House Rules

The 3 Basic Rules of Playing Any RPG
#1: Wheaton's Law. "Don't be a dick."
This is applicable to everyone. In Wheaton's Law we come to understand that you, as GM or as Player, should never do something intentionally knowing that the end result is 'dickish' and attempt to justify it with comments like "Hey, it's what my character would do" or any iteration that means essentially that. If you find yourself about to do something that you know will screw someone over, re-think it. Think it over twice. Thrice. Yes, maybe even 4 times. We all spend a lot of time and effort to maintain characters, drive to the game site and spend time having fun being other people for a few hours. The last thing we want is for our good time to be destroyed by a guy who enjoys shitting on other people's fun for sake of his own. So ... just dont be a dick.

#2: Trust the Players.
A GM has countless responsibilities and things that they need to be aware of that make the game run smoothly and still make sense. The list of stuff they have to do is already long enough, the last thing they want to deal with is the minutia of going over your character sheet to check for cheats, errors and more. So, at this table the GM will trust the player to record his character sheet accurately and honestly. If you cheat at a role playing game you are not only hurting your own experiences, you are directly affecting the other players ability to cope with any additional stress your actions might cause the GM. So the GM will trust you ... bask in it.

#3: Trust the GM.
As previously indicated, the GM has tons of things on his plate. He not only has to create the very adventure you are running, but he simultaneously has to be 100's of people at the same time and be fully cognoscente of their individual personalities and knowledge base. It can be a hard job. There are likely to be times when you find yourself in a hard situation or even an impossible situation. Sometimes you know why you are in those situations and sometimes you might be inclined to feel like the GM is out to get you, or playing unfairly. Most of the time the GM has logical reasons for doing what he's doing, and they will become clear eventually. Show some faith before getting upset and see where the road leads. Understand and trust that your GM will not force you into a situation where you will all die with no chance for escape. Keep the faith!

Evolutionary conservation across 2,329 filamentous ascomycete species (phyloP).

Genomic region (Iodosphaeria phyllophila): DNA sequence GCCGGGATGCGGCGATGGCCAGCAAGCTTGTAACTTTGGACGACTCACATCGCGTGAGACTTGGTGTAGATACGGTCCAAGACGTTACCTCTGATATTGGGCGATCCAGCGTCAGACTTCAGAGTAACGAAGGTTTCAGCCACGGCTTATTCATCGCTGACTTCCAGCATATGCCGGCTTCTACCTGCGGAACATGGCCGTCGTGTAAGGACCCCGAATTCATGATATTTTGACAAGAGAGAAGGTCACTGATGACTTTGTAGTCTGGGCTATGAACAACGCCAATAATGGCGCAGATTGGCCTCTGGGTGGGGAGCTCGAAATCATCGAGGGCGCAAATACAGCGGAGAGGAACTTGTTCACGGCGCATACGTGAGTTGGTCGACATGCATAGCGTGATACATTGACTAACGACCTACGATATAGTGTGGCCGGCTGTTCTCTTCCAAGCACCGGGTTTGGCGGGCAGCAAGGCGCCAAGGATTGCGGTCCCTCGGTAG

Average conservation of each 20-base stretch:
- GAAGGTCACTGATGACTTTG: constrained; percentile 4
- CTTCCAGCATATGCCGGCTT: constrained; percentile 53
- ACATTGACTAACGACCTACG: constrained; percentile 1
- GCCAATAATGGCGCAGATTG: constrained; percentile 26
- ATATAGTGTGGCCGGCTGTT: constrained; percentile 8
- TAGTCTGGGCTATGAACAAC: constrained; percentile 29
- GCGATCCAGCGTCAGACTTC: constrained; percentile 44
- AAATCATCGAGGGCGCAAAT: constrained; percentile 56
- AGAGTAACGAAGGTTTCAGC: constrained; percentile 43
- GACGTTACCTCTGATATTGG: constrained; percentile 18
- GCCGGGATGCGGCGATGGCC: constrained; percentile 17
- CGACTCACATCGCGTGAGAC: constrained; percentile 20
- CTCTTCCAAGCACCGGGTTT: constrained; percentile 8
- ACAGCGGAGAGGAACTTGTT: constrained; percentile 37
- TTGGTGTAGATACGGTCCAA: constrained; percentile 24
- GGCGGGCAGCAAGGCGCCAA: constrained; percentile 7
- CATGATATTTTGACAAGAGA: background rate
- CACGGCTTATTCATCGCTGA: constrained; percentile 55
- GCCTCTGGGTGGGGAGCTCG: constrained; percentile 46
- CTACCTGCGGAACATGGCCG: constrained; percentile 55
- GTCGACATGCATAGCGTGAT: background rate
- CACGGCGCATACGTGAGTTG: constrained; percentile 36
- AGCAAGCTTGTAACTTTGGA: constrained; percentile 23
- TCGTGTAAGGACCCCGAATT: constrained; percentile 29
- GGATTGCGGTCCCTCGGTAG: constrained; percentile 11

The Rule of Creation:
At this table we use the standard method of character creation, the original Priority system. Infected and Drake options are not available for initial PC concepts. Surged characters are harder to play and harder to be associated with, so it is suggested that before making a surged character you consult with the rest of your party to verify they are going to be ok with the additional difficulties it presents. You can find a functional version of Chummer (a Shadowrun Character Generator) HERE. Note that only English books are allowed, none of the German content is permitted. '2050' is also disallowed.

The Rule of Knowledge:
After the initial amount of knowledge skills, characters receive additional knowledge skill points equal to (INT + LOG)x2. These may NOT be spent on language skills.

The Rule of Automatics:
Any weapon fired as Full-Auto (FA) not only affects the target, but all other things within 1 meter of the target. This does require a seperate roll for each victim, but if edge was spent beforehand, then all rolls are treated as edged.

The Rule of Probing:
Mind Probe certainly has some good uses, but it now has a downside. If you mind probe someone who has a mental disorder of any type there is a chance of inheriting that disorder. When you encounter a disorder while using this spell, make a LOG + WIL[3] where you suffer a dice pool penalty equal to target's LOG score. Failure means you have also contracted that same mental issue. This can be bought off with normal karma expenditure.

The Rule of Qualities:
Positive qualities purchased after Character creation do not cost double karma, nor does buying off negative qualities. Only negative qualities bought at character generation can be bought off, though. Negatives received during play do not have a karma cost to remove ... they must be role-played off and have the GM's permission to remove.

The Rule of Death's Edge:
Anytime a character perma-burns an edge to avoid death, they are rewarded with an easy-out of their situation. They will typically be given a physical defect that can be fixed by surgery or a negative quality that reflects something about the incident. Generally, the player will be given the choice with minor exceptions.